It is hoped that within a year, our IDWG will have helped explore the construction of a series of prototype examples in the fields of Agroforestry, Health, Education and the provision of pilot Vocational Colleges to teach trades which would help address the ongoing deficiencies and best reflect our emergent thinking. Our prototypes will all involve the harnessing and empowerment of communities and community based enterprises which will feature sustainable business development initiatives. Our intention is to use our prototypes to more effectively help the ‘poorest of the poor’ and enable them to take direct control over their lives and become the agents of their own development. These new prototypes must have this enterprise element which creates employment and which provides and delivers income, hope, self-esteem and aspirational visions for families. This factor is vital as we now fully understand and recognise that underdeveloped peoples detest the structuralised, tired and traditional methods of aid disbursement through trickle down packages which reflect and infer welfare handouts etc. We have been well appraised that recipients emphatically detest such unspecified ‘aid’ and openly loathe the loose usage of the word. They see such ‘aid’ as de-motivating and demeaning as it also encourages idleness and lethargy. Such assistance is also more than often transient; it can be withdrawn at any time. Potential community recipients better relate to our preferred method of delivering direct project funding which creates employment and which is underpinned by educational or vocational training which stimulates self-improvement and delivers conditions for sustainability and enhanced well-being.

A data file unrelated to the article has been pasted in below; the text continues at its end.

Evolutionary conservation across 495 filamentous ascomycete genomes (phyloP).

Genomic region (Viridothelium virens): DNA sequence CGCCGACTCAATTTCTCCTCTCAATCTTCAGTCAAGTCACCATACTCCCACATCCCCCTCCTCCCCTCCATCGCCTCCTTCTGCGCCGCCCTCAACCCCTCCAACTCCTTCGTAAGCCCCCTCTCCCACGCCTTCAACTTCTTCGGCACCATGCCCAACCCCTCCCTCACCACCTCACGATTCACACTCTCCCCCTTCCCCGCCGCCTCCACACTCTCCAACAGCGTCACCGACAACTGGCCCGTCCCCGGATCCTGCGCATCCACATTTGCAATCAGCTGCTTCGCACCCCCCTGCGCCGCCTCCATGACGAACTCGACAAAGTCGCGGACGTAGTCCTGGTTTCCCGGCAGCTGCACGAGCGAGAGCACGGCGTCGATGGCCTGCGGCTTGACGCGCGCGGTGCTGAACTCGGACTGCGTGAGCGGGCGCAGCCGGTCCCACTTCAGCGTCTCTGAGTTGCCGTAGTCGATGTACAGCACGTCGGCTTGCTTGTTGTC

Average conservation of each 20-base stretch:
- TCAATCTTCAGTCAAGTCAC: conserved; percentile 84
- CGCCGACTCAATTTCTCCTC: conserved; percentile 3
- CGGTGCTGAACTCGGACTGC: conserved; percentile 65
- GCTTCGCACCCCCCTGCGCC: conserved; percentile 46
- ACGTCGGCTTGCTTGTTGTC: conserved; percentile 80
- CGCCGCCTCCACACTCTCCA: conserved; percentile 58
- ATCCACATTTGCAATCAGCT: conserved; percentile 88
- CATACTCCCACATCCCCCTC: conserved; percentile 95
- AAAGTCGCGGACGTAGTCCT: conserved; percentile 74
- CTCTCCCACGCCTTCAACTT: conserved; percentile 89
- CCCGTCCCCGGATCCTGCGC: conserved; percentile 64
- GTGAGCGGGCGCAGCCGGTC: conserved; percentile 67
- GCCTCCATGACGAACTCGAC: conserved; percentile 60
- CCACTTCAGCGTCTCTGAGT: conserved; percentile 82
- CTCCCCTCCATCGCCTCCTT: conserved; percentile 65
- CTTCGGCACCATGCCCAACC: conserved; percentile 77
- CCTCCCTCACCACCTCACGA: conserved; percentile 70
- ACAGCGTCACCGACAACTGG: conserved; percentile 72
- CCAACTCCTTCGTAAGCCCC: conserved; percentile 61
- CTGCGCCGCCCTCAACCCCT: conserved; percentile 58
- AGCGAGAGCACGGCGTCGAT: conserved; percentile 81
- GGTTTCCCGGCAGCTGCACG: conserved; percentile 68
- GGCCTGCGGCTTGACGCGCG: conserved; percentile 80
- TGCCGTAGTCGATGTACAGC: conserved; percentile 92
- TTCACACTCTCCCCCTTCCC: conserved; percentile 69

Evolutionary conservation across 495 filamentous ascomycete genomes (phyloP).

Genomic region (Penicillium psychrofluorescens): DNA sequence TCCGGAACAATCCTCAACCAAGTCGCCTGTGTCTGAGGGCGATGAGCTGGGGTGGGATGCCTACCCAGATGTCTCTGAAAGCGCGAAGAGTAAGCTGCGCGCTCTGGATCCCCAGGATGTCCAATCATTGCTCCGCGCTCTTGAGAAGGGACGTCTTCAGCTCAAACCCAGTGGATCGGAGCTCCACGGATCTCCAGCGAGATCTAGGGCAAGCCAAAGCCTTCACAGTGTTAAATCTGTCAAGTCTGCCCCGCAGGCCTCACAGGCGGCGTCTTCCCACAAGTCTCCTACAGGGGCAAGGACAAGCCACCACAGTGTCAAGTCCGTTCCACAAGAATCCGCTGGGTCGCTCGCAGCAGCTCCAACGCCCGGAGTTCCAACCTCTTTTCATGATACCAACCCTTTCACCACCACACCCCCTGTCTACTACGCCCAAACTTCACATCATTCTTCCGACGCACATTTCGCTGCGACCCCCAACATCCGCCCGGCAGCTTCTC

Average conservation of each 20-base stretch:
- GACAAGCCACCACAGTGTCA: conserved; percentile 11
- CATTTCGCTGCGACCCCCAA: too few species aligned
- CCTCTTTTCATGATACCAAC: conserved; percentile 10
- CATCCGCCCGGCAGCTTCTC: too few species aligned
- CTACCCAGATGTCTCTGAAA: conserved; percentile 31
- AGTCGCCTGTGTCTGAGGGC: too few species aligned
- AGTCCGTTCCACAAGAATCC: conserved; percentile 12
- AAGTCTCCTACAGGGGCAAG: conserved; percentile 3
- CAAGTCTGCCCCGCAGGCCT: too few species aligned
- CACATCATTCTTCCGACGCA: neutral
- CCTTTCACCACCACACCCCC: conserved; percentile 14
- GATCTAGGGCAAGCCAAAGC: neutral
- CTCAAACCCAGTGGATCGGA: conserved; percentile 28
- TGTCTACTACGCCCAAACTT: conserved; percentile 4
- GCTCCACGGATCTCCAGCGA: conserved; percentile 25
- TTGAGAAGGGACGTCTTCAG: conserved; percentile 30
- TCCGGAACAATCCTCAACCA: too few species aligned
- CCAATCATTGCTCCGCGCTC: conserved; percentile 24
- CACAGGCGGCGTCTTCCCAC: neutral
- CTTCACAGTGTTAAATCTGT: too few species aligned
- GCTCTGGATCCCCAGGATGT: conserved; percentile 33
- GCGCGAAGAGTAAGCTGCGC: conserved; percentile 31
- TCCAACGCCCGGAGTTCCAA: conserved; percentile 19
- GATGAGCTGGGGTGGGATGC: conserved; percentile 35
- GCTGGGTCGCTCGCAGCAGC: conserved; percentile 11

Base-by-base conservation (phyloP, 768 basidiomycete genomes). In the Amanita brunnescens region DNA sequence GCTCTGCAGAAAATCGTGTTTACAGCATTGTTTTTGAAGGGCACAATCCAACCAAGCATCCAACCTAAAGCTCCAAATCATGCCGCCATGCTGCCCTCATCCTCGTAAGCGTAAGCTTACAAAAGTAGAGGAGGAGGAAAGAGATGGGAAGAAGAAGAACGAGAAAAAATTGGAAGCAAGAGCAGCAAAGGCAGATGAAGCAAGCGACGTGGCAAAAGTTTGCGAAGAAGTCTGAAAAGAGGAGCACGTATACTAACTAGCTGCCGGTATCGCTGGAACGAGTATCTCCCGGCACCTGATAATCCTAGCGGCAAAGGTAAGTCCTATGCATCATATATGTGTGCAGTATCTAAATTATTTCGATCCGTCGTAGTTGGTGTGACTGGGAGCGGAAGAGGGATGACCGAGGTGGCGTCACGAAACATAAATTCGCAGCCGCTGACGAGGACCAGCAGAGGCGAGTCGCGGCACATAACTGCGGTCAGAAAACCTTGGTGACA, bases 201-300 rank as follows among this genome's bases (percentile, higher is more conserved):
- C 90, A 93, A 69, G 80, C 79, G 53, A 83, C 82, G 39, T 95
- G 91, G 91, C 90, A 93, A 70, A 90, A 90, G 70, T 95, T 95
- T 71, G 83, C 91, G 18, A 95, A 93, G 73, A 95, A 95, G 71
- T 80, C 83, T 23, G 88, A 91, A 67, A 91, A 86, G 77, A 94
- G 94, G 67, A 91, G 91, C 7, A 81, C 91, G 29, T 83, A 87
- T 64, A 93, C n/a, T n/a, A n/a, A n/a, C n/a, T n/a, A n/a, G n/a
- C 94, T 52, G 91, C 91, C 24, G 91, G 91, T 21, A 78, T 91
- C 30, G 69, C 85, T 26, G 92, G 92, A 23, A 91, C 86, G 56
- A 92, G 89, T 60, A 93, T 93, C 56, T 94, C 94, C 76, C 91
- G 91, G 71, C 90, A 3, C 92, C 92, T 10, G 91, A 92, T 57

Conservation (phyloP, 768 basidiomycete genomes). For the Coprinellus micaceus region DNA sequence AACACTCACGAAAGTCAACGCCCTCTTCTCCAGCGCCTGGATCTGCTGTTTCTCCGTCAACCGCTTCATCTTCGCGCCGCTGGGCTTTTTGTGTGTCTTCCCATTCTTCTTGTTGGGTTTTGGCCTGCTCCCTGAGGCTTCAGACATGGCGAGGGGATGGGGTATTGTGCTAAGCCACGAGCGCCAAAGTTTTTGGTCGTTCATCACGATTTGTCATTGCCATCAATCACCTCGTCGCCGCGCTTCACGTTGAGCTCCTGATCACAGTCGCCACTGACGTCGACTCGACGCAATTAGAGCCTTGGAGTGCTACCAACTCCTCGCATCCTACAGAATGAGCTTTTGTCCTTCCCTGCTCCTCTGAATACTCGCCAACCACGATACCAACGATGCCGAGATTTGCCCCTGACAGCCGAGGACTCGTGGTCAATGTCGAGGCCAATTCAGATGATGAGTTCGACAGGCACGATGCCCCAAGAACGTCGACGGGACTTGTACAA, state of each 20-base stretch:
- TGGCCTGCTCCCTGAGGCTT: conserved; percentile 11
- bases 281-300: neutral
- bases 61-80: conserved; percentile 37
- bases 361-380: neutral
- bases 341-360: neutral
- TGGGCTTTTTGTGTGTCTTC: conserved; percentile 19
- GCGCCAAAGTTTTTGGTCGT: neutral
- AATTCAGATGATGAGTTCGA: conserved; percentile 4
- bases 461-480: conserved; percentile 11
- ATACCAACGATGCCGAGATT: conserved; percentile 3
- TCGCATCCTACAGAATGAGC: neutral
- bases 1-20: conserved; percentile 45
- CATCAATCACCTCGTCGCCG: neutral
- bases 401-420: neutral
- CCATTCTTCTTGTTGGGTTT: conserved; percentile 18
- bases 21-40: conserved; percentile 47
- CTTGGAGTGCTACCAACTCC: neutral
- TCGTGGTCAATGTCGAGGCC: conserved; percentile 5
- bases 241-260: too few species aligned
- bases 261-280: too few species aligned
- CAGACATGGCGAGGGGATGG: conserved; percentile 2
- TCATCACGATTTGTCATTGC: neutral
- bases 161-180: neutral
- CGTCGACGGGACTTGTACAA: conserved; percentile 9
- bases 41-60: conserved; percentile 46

To delivery viability and continuity, we intend our projects to embrace and feature a diaspora support element. For example, UK diasporic residents (from such developing nations) can associate themselves with our innovative approach to projects and thereby encourage them to sign up to pledging funds to support the ongoing servicing of successful projects and help the successful longevity of completed initiatives. The recognition of such diaspora linked projects, enables focus and initiates support which builds a growing atmosphere of mutual satisfaction and pride. The diasporic representatives in the UK (or elsewhere globally) can therefore involve themselves with completed projects and subject to their individual expertise, even join the respective management Boards of such prototypes.
The UNA Edinburgh IDWG, working with our team of experts and through our network of contacts, is currently exploring avenues of research and funding to enable the delivery of our planned prototypes. We are indeed extremely fortunate to enjoy the vast experience of our own stable of expert ID members who have deservedly earned such global respect and renown. Our idea of creating ‘prototypes’ provides the first step towards creating effective alternative solutions. We are also approaching this from a UNA-Scotland and hopefully in the future, also from a Study Centre platform. This embryonic initiative is very much a ‘work in progress’ but if we are successful then we will be in a strong position to encourage other interested parties to adopt similarly directed projects.